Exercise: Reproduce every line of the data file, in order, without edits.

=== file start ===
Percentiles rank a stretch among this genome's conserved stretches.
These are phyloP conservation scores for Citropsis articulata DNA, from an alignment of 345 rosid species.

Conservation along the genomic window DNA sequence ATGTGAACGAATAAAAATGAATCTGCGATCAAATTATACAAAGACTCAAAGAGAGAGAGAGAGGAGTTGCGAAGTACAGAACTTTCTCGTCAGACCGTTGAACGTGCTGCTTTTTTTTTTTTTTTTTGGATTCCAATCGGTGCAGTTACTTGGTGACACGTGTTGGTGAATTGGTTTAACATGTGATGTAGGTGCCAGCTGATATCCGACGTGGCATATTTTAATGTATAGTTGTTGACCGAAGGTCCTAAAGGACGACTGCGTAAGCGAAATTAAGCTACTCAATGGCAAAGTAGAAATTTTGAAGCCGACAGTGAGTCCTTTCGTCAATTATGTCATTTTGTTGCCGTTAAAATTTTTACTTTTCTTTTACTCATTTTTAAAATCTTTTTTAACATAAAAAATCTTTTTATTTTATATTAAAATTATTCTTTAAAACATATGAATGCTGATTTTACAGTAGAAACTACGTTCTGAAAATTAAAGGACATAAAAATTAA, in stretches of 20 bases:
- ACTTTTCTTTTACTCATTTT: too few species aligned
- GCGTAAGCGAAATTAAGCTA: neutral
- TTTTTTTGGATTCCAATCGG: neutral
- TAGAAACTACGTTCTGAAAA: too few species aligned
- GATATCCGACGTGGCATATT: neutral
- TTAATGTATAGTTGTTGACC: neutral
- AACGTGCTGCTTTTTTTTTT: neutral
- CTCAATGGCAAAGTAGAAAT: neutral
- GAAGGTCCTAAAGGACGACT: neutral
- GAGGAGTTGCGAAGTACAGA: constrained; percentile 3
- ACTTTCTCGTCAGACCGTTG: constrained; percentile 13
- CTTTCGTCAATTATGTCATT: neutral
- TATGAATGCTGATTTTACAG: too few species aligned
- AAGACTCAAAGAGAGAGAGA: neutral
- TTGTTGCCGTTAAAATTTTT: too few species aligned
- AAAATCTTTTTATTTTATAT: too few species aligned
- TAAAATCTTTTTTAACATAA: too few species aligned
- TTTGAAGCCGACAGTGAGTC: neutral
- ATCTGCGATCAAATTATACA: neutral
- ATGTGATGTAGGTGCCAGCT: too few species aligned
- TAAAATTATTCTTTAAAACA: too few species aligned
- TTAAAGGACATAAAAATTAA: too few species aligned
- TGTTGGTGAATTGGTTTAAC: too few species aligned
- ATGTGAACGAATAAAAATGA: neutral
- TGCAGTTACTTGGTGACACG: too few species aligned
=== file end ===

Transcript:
Percentiles rank a stretch among this genome's conserved stretches.
These are phyloP conservation scores for Citropsis articulata DNA, from an alignment of 345 rosid species.

Conservation along the genomic window DNA sequence ATGTGAACGAATAAAAATGAATCTGCGATCAAATTATACAAAGACTCAAAGAGAGAGAGAGAGGAGTTGCGAAGTACAGAACTTTCTCGTCAGACCGTTGAACGTGCTGCTTTTTTTTTTTTTTTTTGGATTCCAATCGGTGCAGTTACTTGGTGACACGTGTTGGTGAATTGGTTTAACATGTGATGTAGGTGCCAGCTGATATCCGACGTGGCATATTTTAATGTATAGTTGTTGACCGAAGGTCCTAAAGGACGACTGCGTAAGCGAAATTAAGCTACTCAATGGCAAAGTAGAAATTTTGAAGCCGACAGTGAGTCCTTTCGTCAATTATGTCATTTTGTTGCCGTTAAAATTTTTACTTTTCTTTTACTCATTTTTAAAATCTTTTTTAACATAAAAAATCTTTTTATTTTATATTAAAATTATTCTTTAAAACATATGAATGCTGATTTTACAGTAGAAACTACGTTCTGAAAATTAAAGGACATAAAAATTAA, in stretches of 20 bases:
- ACTTTTCTTTTACTCATTTT: too few species aligned
- GCGTAAGCGAAATTAAGCTA: neutral
- TTTTTTTGGATTCCAATCGG: neutral
- TAGAAACTACGTTCTGAAAA: too few species aligned
- GATATCCGACGTGGCATATT: neutral
- TTAATGTATAGTTGTTGACC: neutral
- AACGTGCTGCTTTTTTTTTT: neutral
- CTCAATGGCAAAGTAGAAAT: neutral
- GAAGGTCCTAAAGGACGACT: neutral
- GAGGAGTTGCGAAGTACAGA: constrained; percentile 3
- ACTTTCTCGTCAGACCGTTG: constrained; percentile 13
- CTTTCGTCAATTATGTCATT: neutral
- TATGAATGCTGATTTTACAG: too few species aligned
- AAGACTCAAAGAGAGAGAGA: neutral
- TTGTTGCCGTTAAAATTTTT: too few species aligned
- AAAATCTTTTTATTTTATAT: too few species aligned
- TAAAATCTTTTTTAACATAA: too few species aligned
- TTTGAAGCCGACAGTGAGTC: neutral
- ATCTGCGATCAAATTATACA: neutral
- ATGTGATGTAGGTGCCAGCT: too few species aligned
- TAAAATTATTCTTTAAAACA: too few species aligned
- TTAAAGGACATAAAAATTAA: too few species aligned
- TGTTGGTGAATTGGTTTAAC: too few species aligned
- ATGTGAACGAATAAAAATGA: neutral
- TGCAGTTACTTGGTGACACG: too few species aligned